While some news stories complain that the sheer volume of PhD graduates and Post Docs around are causing difficulties with getting into academia (and so students having to ‘drop out’ of research into other careers), this editorial suggests that the PhD should be celebrated as the path to a wide variety of livelihoods. Indeed, some organisations are actively advertising this fact as a positive when recruiting PhD students and Post Docs. Here at the University of Nottingham, we have career events with non-academic speakers, and are given the opportunity to take part in several training courses and modules outside of our area of research, so that we’re equipped with a wider range of skills for employment when we graduate. However, this isn’t the case at every institution, and more universities need to make it clear what options are available to graduates once they’ve finished their three or four years of research.

National Institutes of Health director Francis Collin phrases the prospect of a life outside of academia in a very succinct and positive way, simply stating that ‘they are not alternative careers, they are just careers.’ Very well put.

Following on from this, the website also have this great article describes the success of several ex-researchers who have led fulfilling lives in other sectors. It makes for a very interesting read!

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Thinking of Postgraduate Study?

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Following on from my guide to applying for a PhD, I have found a nifty little guide to postgraduate study by Prospects.co.uk, which gives a general overview of postgraduate study, and advertises a few open days you might find appealing.

This blog tends to aim some of its posts towards those who are studying towards a PhD, or those who have already begun a career in chemical research, but this is for you readers who have an interest in chemistry, and may be studying it or something similar at the degree level, and are wondering what to do next.

Postgraduate study can be a confusing and daunting option for some students, and it’s important that you know all the facts so that you can make an informed decision. I don’t necessarily mean PhDs specifically – there is a whole host of postgraduate options a chemistry graduate could take, whether you’re continuing to study science or want to use your skills in another field, such as law or medicine.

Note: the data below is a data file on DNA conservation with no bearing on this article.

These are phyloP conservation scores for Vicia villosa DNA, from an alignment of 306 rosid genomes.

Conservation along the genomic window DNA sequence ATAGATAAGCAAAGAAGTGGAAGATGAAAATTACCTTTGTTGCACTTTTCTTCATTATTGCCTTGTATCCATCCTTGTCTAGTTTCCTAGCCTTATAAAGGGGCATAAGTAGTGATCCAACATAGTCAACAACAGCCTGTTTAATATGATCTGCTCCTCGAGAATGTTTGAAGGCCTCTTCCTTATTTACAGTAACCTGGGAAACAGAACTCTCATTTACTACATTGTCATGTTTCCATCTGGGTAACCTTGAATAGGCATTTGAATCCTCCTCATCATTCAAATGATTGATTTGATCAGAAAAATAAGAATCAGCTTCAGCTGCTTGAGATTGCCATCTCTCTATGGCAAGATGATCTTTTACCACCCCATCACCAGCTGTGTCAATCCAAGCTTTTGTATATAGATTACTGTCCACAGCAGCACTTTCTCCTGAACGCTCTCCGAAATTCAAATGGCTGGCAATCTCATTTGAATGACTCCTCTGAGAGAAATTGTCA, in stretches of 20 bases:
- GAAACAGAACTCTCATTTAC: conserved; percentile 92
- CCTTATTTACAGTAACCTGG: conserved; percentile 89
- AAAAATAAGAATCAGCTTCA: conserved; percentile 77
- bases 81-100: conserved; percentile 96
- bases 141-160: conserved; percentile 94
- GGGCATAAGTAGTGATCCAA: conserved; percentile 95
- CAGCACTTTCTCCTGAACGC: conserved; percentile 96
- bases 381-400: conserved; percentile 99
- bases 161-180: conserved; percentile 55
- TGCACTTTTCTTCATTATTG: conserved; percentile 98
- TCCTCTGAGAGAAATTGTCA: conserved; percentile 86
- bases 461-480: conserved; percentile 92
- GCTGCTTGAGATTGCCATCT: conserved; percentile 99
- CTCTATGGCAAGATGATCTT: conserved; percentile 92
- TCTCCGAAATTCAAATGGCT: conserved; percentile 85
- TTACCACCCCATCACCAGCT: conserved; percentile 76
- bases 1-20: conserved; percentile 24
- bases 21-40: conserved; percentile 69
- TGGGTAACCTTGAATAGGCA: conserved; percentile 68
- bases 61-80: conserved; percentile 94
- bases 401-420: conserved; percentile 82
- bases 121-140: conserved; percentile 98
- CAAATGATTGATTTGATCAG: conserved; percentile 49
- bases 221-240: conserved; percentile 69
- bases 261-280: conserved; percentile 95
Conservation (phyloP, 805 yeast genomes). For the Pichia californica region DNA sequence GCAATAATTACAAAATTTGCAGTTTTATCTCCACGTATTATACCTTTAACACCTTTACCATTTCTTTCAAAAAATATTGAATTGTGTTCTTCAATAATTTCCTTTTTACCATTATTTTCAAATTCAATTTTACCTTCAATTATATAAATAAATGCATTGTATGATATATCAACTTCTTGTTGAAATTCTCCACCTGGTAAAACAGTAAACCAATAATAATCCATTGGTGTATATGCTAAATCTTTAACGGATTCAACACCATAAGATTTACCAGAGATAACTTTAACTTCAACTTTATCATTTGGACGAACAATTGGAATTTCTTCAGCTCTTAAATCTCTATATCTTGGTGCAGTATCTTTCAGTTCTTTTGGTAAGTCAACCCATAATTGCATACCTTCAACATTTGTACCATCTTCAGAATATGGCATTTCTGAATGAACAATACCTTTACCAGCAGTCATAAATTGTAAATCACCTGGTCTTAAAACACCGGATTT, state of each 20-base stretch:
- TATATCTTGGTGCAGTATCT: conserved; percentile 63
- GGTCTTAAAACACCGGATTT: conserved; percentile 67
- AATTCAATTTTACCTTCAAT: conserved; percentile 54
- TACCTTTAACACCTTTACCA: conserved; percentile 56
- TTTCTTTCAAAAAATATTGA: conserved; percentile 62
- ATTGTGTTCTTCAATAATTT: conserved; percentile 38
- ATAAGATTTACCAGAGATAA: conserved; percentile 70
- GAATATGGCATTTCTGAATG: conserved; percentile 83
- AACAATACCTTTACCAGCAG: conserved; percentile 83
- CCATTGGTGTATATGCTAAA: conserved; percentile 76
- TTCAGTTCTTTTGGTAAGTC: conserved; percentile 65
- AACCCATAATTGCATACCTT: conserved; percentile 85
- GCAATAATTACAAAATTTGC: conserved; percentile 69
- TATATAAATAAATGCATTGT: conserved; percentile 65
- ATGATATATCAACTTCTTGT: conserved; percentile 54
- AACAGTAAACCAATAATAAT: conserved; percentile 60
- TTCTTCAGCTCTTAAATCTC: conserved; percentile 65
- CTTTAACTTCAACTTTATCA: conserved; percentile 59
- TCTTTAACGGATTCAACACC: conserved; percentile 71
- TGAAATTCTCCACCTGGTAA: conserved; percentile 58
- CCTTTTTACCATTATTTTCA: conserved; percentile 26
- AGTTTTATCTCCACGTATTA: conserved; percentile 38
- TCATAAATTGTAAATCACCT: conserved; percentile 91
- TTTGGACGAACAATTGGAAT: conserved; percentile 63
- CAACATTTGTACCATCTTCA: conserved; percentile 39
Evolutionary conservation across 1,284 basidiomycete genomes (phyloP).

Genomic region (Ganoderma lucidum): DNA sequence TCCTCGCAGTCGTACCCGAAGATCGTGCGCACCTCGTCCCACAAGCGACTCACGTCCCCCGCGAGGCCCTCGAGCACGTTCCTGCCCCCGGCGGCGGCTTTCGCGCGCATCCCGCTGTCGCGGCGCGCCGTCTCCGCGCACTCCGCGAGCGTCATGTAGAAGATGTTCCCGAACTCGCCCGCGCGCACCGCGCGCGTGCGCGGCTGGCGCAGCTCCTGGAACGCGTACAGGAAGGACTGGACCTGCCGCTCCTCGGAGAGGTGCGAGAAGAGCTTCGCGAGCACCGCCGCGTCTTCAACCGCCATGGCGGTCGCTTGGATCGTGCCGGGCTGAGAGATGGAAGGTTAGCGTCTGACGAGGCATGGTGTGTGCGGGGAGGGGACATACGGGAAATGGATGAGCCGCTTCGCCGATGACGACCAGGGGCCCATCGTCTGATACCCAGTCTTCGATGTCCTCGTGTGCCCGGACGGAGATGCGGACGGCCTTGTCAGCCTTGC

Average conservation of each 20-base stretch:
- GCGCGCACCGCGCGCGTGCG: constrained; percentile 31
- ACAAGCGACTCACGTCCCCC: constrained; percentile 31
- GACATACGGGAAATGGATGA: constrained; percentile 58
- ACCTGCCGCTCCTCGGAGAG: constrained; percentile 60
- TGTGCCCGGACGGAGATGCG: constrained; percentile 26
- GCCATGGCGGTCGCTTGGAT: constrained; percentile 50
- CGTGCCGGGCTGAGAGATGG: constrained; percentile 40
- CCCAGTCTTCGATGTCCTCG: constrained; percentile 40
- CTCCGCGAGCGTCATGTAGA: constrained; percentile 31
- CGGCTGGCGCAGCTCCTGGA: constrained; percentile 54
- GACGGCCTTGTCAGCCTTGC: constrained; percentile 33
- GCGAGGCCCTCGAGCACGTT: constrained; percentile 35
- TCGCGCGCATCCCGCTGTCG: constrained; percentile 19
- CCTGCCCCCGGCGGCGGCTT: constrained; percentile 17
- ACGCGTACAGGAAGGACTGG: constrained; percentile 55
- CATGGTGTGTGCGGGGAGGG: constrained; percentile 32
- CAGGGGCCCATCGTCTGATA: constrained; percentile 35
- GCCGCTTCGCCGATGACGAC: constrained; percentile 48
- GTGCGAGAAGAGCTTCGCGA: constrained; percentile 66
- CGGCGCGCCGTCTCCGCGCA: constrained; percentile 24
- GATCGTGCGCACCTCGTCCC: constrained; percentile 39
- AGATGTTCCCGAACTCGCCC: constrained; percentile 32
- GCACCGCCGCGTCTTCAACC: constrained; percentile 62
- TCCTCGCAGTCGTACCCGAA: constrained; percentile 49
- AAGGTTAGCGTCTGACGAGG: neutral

I only graduated 2 years ago, and I’m fully aware of how scary your final year at university can be. Suddenly, what you’ve been involved with for 3 or 4 years is coming to an end, and you have big decisions to make about your career and your future.

Postgraduate study can seem appealing because it puts off getting a job and making some decisions for a little bit longer, but this shouldn’t be your reason for carrying on at university. Don’t continue studying because you’ve been rejected from your current job applications and you’re scared you’ll be left with nothing at the end of your degree. Don’t panic. A lot of final year students feel they need to have their graduate job sorted midway through the year, but you really don’t – a lot of people don’t get jobs until around the time they graduate, so try to remain calm, keep at it, and you will get something eventually. If you’re continually turned away from jobs, try talking to your university’s career advice service – they might be able to help you improve your CV and sell yourself at interviews that little bit better.